Rodrigo y Gabriela: “9 Dead Alive”
If you have ever seen Rodrigo y Gabriela live, you’ve probably been left breathless by the full and energetic sound, produced only by a duo wielding Yamaha NX series guitars. (You probably couldn’t stop dancing, either.) No lyrics, no keyboard, no bass, no synthesizer and the only percussion is made by taping the body of the guitar. It is solely heavy-metal-influenced flamenco guitar. This is what the Mexican-born pair are known for. “9 Dead Alive” is the fifth studio album from Rodrigo y Gabriela, and after collaborating with a full orchestra on their album “Area 52,” they are back to the pure and percussive sounds of their guitars. “9 Dead or Alive” is at once lively and soulful, and it radiates the brilliant skill of these two artists.
Ought: “More Than Any Other Day”
“More Than Any Other Day” is the debut album from Montreal-based art-punk band Ought. Their formation myth — McGill students partaking in a Quebequoise “celebratory” protest — greatly informs their music. It is uplifting anarchy, raw and idealistic. Lead singer/guitarist Tim Beeler employs a talk/sing style — and has almost a John Darnielle (the Mountain Goats) quality on songs like “Habit.” The songs tackle feelings, and imbue the mundane with a sense of purpose. The song “Today More Than Any Other Day” starts out slow and fatal, before ramping up and finding the joy in choosing between whole milk and 2 percent.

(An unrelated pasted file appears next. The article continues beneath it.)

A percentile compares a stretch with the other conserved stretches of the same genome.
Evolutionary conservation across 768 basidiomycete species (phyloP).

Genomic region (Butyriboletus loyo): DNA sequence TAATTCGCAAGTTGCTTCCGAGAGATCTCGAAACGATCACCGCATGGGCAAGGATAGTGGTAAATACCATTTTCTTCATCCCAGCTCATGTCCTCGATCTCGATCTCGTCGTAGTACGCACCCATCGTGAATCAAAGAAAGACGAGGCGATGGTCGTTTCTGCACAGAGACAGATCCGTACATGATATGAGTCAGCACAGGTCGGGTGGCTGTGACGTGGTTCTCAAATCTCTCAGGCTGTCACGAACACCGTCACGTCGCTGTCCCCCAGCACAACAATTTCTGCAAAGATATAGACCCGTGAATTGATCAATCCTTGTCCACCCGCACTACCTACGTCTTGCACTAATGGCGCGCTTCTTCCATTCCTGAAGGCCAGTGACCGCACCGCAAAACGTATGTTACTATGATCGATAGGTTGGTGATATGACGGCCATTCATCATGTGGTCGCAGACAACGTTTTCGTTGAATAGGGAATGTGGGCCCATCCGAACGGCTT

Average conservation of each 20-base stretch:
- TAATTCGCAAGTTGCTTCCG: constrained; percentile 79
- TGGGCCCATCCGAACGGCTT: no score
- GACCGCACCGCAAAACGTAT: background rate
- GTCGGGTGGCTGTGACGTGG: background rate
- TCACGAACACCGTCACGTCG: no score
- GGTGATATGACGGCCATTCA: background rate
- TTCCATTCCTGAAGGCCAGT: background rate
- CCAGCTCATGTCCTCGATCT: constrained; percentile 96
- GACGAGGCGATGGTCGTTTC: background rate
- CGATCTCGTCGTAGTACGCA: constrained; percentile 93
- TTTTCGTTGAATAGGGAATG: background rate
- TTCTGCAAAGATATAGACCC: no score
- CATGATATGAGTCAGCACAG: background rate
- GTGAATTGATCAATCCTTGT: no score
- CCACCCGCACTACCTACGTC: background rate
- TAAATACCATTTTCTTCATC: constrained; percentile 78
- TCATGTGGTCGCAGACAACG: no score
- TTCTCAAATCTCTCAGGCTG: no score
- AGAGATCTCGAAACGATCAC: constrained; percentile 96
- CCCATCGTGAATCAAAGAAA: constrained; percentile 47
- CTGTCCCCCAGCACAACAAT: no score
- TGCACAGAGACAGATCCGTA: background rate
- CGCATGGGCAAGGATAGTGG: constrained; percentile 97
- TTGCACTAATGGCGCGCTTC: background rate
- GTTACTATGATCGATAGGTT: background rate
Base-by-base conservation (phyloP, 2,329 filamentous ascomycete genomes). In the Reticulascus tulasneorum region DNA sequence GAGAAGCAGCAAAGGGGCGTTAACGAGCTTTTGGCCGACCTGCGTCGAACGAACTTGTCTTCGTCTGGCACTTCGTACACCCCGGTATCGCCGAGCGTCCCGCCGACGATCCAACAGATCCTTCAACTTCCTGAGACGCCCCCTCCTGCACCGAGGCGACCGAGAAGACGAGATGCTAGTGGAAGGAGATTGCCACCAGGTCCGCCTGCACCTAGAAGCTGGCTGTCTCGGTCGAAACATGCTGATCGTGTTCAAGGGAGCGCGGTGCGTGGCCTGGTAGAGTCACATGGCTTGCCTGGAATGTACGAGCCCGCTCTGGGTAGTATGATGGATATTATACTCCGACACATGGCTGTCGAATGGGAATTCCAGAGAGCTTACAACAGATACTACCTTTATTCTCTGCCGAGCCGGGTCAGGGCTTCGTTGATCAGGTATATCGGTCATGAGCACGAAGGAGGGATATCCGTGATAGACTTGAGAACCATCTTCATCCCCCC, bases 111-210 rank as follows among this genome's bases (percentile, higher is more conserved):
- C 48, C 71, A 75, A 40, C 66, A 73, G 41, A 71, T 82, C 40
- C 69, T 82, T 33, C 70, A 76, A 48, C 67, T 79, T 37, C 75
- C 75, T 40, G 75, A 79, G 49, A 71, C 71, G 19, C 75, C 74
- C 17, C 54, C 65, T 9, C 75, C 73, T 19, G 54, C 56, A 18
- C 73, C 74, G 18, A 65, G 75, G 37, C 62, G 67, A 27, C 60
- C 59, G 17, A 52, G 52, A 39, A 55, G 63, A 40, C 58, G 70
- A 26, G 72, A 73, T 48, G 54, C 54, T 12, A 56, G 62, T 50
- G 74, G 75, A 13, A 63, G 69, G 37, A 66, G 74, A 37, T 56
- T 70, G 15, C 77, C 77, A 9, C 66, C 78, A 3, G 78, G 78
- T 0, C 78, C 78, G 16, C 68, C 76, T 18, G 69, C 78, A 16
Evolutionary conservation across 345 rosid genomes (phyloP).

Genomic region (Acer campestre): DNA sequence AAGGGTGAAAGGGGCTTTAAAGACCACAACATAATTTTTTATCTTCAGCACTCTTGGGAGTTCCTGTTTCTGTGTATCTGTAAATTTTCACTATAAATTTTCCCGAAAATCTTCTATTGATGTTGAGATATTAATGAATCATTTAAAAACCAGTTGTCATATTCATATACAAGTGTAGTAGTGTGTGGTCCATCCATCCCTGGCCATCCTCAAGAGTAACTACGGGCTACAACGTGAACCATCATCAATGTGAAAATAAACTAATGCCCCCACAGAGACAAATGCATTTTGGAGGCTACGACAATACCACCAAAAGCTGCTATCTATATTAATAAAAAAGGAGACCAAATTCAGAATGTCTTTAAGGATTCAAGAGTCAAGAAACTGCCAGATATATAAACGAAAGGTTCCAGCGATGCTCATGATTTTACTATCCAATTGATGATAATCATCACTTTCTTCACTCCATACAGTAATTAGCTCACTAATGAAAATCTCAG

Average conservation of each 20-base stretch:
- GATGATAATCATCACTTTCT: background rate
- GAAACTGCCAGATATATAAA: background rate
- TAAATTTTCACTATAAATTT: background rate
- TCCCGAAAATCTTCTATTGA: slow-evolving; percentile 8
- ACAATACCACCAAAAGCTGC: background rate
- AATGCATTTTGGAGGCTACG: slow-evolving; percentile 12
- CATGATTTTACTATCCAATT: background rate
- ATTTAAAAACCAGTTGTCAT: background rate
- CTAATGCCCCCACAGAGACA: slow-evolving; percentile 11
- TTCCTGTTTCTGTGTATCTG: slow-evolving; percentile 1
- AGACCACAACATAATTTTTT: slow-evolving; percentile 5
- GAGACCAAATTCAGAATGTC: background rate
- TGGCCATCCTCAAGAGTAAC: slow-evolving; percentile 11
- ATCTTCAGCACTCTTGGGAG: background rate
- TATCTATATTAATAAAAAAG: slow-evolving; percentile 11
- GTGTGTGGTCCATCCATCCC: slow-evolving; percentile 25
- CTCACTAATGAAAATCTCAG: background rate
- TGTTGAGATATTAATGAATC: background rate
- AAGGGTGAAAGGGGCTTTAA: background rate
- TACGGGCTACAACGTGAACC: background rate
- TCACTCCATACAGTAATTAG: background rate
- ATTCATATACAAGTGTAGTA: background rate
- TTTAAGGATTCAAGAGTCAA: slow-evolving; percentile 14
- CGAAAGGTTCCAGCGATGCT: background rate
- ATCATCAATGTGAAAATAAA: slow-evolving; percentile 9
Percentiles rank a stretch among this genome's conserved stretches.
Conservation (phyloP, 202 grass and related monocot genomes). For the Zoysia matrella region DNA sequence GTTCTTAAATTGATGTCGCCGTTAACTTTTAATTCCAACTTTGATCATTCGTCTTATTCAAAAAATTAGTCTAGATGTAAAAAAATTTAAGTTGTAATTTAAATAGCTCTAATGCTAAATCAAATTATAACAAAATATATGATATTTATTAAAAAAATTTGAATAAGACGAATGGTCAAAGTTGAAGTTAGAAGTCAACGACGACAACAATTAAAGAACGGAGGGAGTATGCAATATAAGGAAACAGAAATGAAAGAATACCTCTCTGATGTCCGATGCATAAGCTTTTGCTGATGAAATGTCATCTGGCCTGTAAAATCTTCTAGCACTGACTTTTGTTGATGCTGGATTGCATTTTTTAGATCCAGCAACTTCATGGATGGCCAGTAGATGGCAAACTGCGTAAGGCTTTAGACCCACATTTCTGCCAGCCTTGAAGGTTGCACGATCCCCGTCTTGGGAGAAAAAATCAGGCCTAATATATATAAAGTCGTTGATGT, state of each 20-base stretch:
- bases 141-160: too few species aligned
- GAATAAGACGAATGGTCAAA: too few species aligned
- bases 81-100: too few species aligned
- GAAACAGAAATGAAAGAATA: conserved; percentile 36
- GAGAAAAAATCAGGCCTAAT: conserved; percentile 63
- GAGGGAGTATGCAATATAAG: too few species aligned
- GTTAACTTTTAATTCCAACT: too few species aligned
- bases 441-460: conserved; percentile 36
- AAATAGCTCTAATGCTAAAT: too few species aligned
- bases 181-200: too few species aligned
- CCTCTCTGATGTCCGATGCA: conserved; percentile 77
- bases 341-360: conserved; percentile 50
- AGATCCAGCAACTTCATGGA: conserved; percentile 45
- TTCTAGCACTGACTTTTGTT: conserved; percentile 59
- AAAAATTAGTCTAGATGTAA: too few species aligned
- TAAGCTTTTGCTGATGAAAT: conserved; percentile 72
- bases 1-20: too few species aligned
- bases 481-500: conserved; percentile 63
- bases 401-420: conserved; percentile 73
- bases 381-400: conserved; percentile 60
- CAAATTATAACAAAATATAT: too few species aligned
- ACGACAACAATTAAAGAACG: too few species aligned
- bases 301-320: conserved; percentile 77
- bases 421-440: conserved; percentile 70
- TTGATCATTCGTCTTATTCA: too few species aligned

Wye Oak: “Shriek”
It is possible that Wye Oak fans, who love Jenn Wasner’s intense six-string guitar, will be confused by the band’s latest album, “Shriek.” It is by all accounts risky. Wasner dropped the guitar in favor of working with a medium she had once sequestered to side projects: synthesizers. The product is certainly different, but not disappointing. It has a metallic feel, opened up with bass, percussion and Wasner’s deep and powerful voice. The album draws its beauty from the passion and uncertainty that is behind it — Wasner needed a new medium and she went for it.
Olga Bell: “Край” (Krai)
If you’re a lyrically driven song listener, and don’t speak Russian “Krai” is not for you. The entirety of the album is in Olga Bell’s native tongue. Bell toured with the Dirty Projectors in 2012, and there are tinges of their influence on songs like “Perm Krai” — off-tempo beats, layered vocals and the high twinge of guitar. Yet “Krai” is something all its own: A unique mix of old and new influences, ranging from Russian folk to futuristic rock.